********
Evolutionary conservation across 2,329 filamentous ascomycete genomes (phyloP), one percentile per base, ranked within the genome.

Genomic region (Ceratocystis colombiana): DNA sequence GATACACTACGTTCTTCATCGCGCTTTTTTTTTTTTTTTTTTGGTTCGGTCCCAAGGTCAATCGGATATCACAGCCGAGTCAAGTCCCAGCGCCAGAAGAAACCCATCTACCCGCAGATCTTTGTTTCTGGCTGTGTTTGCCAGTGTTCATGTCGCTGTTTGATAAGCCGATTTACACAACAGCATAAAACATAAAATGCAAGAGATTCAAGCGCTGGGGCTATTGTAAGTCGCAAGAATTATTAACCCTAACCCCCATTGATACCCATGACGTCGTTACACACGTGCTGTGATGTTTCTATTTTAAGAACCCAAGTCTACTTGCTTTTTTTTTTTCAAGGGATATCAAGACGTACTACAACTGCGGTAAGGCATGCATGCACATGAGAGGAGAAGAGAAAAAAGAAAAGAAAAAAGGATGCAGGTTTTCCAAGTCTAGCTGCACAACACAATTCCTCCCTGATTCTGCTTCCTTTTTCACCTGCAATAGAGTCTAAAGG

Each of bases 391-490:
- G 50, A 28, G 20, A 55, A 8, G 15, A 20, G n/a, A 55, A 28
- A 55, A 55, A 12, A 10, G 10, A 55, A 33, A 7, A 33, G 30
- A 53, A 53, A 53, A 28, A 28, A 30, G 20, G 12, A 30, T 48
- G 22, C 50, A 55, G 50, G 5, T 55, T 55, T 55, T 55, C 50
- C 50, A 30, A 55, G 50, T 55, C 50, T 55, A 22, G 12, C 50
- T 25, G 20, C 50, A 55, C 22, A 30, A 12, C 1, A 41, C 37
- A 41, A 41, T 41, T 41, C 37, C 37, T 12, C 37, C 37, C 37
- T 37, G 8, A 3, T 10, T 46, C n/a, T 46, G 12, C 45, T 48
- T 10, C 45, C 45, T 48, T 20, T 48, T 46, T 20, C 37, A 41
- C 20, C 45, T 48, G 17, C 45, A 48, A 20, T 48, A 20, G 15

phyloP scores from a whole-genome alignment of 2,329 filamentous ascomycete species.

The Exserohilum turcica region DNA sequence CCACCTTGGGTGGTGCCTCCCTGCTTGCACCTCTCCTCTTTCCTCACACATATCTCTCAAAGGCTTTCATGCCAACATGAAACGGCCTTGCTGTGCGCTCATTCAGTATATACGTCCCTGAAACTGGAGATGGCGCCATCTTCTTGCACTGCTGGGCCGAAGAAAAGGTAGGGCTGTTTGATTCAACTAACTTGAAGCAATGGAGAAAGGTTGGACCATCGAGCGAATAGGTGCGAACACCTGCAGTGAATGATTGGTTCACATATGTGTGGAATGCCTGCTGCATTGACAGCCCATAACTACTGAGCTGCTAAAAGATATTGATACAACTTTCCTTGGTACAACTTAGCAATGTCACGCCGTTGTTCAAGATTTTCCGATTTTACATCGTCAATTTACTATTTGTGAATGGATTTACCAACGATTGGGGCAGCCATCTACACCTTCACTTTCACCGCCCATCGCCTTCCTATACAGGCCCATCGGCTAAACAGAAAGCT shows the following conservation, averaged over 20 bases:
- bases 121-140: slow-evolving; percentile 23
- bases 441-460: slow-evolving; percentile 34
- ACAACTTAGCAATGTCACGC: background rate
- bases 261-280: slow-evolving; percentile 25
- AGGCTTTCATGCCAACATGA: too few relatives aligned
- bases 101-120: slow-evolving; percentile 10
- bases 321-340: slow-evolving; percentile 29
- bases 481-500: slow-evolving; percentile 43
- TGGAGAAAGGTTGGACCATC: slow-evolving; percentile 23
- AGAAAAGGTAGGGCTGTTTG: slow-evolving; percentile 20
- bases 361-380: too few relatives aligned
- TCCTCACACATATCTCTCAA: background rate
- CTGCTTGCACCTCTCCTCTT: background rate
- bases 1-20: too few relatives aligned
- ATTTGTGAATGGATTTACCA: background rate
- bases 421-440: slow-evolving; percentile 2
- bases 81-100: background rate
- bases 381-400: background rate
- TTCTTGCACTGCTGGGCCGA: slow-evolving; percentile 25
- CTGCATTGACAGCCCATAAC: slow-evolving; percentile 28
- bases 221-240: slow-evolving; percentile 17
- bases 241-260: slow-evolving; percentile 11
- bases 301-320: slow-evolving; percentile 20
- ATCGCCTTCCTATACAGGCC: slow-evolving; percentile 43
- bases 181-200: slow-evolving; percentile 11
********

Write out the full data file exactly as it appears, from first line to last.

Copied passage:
Evolutionary conservation across 2,329 filamentous ascomycete genomes (phyloP), one percentile per base, ranked within the genome.

Genomic region (Ceratocystis colombiana): DNA sequence GATACACTACGTTCTTCATCGCGCTTTTTTTTTTTTTTTTTTGGTTCGGTCCCAAGGTCAATCGGATATCACAGCCGAGTCAAGTCCCAGCGCCAGAAGAAACCCATCTACCCGCAGATCTTTGTTTCTGGCTGTGTTTGCCAGTGTTCATGTCGCTGTTTGATAAGCCGATTTACACAACAGCATAAAACATAAAATGCAAGAGATTCAAGCGCTGGGGCTATTGTAAGTCGCAAGAATTATTAACCCTAACCCCCATTGATACCCATGACGTCGTTACACACGTGCTGTGATGTTTCTATTTTAAGAACCCAAGTCTACTTGCTTTTTTTTTTTCAAGGGATATCAAGACGTACTACAACTGCGGTAAGGCATGCATGCACATGAGAGGAGAAGAGAAAAAAGAAAAGAAAAAAGGATGCAGGTTTTCCAAGTCTAGCTGCACAACACAATTCCTCCCTGATTCTGCTTCCTTTTTCACCTGCAATAGAGTCTAAAGG

Each of bases 391-490:
- G 50, A 28, G 20, A 55, A 8, G 15, A 20, G n/a, A 55, A 28
- A 55, A 55, A 12, A 10, G 10, A 55, A 33, A 7, A 33, G 30
- A 53, A 53, A 53, A 28, A 28, A 30, G 20, G 12, A 30, T 48
- G 22, C 50, A 55, G 50, G 5, T 55, T 55, T 55, T 55, C 50
- C 50, A 30, A 55, G 50, T 55, C 50, T 55, A 22, G 12, C 50
- T 25, G 20, C 50, A 55, C 22, A 30, A 12, C 1, A 41, C 37
- A 41, A 41, T 41, T 41, C 37, C 37, T 12, C 37, C 37, C 37
- T 37, G 8, A 3, T 10, T 46, C n/a, T 46, G 12, C 45, T 48
- T 10, C 45, C 45, T 48, T 20, T 48, T 46, T 20, C 37, A 41
- C 20, C 45, T 48, G 17, C 45, A 48, A 20, T 48, A 20, G 15

phyloP scores from a whole-genome alignment of 2,329 filamentous ascomycete species.

The Exserohilum turcica region DNA sequence CCACCTTGGGTGGTGCCTCCCTGCTTGCACCTCTCCTCTTTCCTCACACATATCTCTCAAAGGCTTTCATGCCAACATGAAACGGCCTTGCTGTGCGCTCATTCAGTATATACGTCCCTGAAACTGGAGATGGCGCCATCTTCTTGCACTGCTGGGCCGAAGAAAAGGTAGGGCTGTTTGATTCAACTAACTTGAAGCAATGGAGAAAGGTTGGACCATCGAGCGAATAGGTGCGAACACCTGCAGTGAATGATTGGTTCACATATGTGTGGAATGCCTGCTGCATTGACAGCCCATAACTACTGAGCTGCTAAAAGATATTGATACAACTTTCCTTGGTACAACTTAGCAATGTCACGCCGTTGTTCAAGATTTTCCGATTTTACATCGTCAATTTACTATTTGTGAATGGATTTACCAACGATTGGGGCAGCCATCTACACCTTCACTTTCACCGCCCATCGCCTTCCTATACAGGCCCATCGGCTAAACAGAAAGCT shows the following conservation, averaged over 20 bases:
- bases 121-140: slow-evolving; percentile 23
- bases 441-460: slow-evolving; percentile 34
- ACAACTTAGCAATGTCACGC: background rate
- bases 261-280: slow-evolving; percentile 25
- AGGCTTTCATGCCAACATGA: too few relatives aligned
- bases 101-120: slow-evolving; percentile 10
- bases 321-340: slow-evolving; percentile 29
- bases 481-500: slow-evolving; percentile 43
- TGGAGAAAGGTTGGACCATC: slow-evolving; percentile 23
- AGAAAAGGTAGGGCTGTTTG: slow-evolving; percentile 20
- bases 361-380: too few relatives aligned
- TCCTCACACATATCTCTCAA: background rate
- CTGCTTGCACCTCTCCTCTT: background rate
- bases 1-20: too few relatives aligned
- ATTTGTGAATGGATTTACCA: background rate
- bases 421-440: slow-evolving; percentile 2
- bases 81-100: background rate
- bases 381-400: background rate
- TTCTTGCACTGCTGGGCCGA: slow-evolving; percentile 25
- CTGCATTGACAGCCCATAAC: slow-evolving; percentile 28
- bases 221-240: slow-evolving; percentile 17
- bases 241-260: slow-evolving; percentile 11
- bases 301-320: slow-evolving; percentile 20
- ATCGCCTTCCTATACAGGCC: slow-evolving; percentile 43
- bases 181-200: slow-evolving; percentile 11